Three down and three to go! I completed Dumas Malone’s, Jefferson & the Ordeal of Liberty putting me halfway through his six-volume work on our third president, Thomas Jefferson. The third book begins with Jefferson as the Secretary of State serving at the behest of George Washington. The author reviews the period between Jefferson as a cabinet member, his four years as Vice-President, and the election of 1800. So far, the books have given a good depiction of Jefferson’s pre-presidential years readying the reader for his two terms as chief executive. These books are important to establish who Jefferson was and how he evolved into a defender of the rights of citizens and leader of the Republican party.
Dumas Malone is considered to have written the authoritative biography of Thomas Jefferson. The Mississippi born author was the director of the Harvard University Press from 1936 to 1943. Malone started this work on Jefferson while living in Charlottesville, Virginia, providing him access to Jefferson’s letters and notes on file at the University of Virginia. Jefferson & The Ordeal of Liberty was completed in 1962, almost two decades after the publication of Jefferson: The Virginian (review here).
The first 30% of the book analyzes Jefferson’s stint as Secretary of State during Washington’s first term in office. Jefferson, Alexander Hamilton, and Henry Knox were appointed by Washington to his first cabinet. Malone does a very good job of describing the conflict between the Jefferson and Hamilton eventually leading to two political parties being formed around each leader. Jefferson believed the majority of the citizenry of a nation should be the guide for governmental policies, whereas, Hamilton believed in a centralized government with a strong executive leading the country. The author is explicit when describing the meddling of Hamilton in foreign policy, to the advantage of the British, infuriating Jefferson who leaned towards France as an ally. Malone explains in this portion of the book, that Jefferson normally got his wishes in foreign policy, even though he felt that Washington relied more on Hamilton.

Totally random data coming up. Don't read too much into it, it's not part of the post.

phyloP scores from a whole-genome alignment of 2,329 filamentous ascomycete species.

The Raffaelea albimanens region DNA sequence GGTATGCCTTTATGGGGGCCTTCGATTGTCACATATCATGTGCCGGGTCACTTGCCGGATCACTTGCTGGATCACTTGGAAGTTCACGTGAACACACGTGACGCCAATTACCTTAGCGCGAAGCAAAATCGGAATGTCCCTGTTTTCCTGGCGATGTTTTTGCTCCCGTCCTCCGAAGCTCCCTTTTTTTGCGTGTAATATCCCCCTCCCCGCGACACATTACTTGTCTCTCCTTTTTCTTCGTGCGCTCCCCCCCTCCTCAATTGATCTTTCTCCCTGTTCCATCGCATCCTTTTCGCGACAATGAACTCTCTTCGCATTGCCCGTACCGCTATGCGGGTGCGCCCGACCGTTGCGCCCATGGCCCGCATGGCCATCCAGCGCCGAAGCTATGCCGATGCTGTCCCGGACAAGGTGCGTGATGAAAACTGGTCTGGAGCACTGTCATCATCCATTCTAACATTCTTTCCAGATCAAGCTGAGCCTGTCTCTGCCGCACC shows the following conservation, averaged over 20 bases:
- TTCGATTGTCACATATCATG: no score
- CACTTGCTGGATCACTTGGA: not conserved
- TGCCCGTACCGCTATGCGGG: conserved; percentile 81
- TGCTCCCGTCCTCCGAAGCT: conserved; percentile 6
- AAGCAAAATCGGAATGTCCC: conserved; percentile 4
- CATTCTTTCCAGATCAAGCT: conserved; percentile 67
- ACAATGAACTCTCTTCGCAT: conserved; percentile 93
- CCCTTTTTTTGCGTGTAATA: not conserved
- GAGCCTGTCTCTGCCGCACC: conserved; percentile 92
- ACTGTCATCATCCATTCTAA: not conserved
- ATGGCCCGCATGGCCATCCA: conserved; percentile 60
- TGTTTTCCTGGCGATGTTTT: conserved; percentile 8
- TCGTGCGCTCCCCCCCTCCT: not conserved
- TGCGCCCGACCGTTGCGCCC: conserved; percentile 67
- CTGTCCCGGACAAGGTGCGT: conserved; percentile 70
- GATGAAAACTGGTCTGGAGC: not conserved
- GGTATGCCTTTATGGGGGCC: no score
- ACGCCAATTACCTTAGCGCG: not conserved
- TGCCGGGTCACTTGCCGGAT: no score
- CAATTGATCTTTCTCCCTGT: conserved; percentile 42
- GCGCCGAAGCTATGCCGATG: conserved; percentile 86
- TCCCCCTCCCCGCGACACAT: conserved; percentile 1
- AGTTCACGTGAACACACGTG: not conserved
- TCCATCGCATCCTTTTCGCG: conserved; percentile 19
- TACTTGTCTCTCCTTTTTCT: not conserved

The four years of battling against Hamilton left Jefferson desiring retirement and he departed to Monticello to assume the life of a gentleman farmer. For the most part, Jefferson was not involved with politics to concentrate of his farming, continuous renovations of Monticello, and spending time with his family. He did continue to get updates from two of his devotees, James Madison and James Monroe, keeping him informed of activities in the nation’s capital.
Jefferson’s period of solitude ended upon the election of 1796, and his ascendency to the office of Vice-President under John Adams. The election was close, but the Federalist party controlled just enough votes to deny Jefferson the top office in the land. The remaining half of the book discusses the four years Jefferson spent in office. The political battles continued as fiercely during these years as when he was Secretary of State. Jefferson became the unquestioned leader of the Republican party during this period, leading to his election as the third president of the United States in 1800. Malone does not discuss the election in great detail and if you want more information on the election, I would refer you to Adams vs. Jefferson: The Tumultuous Election of 1800 (review here).
Malone continues to give an in depth review of Jefferson’s life. The book is very good, but in places is dry. I have found myself appreciating Jefferson, the man and leader, but having to concentrate to ensure I do not skip a word. The author is an outstanding historian, however his story telling is not as good as a present day writer like David McCullough. I really appreciate the depth of research and am enjoying the learning about Jefferson, but Malone can bog you down with the most minute of details. Still- every bit of the book is worth reading for a serious student of Jefferson.
Overall- 3.5 stars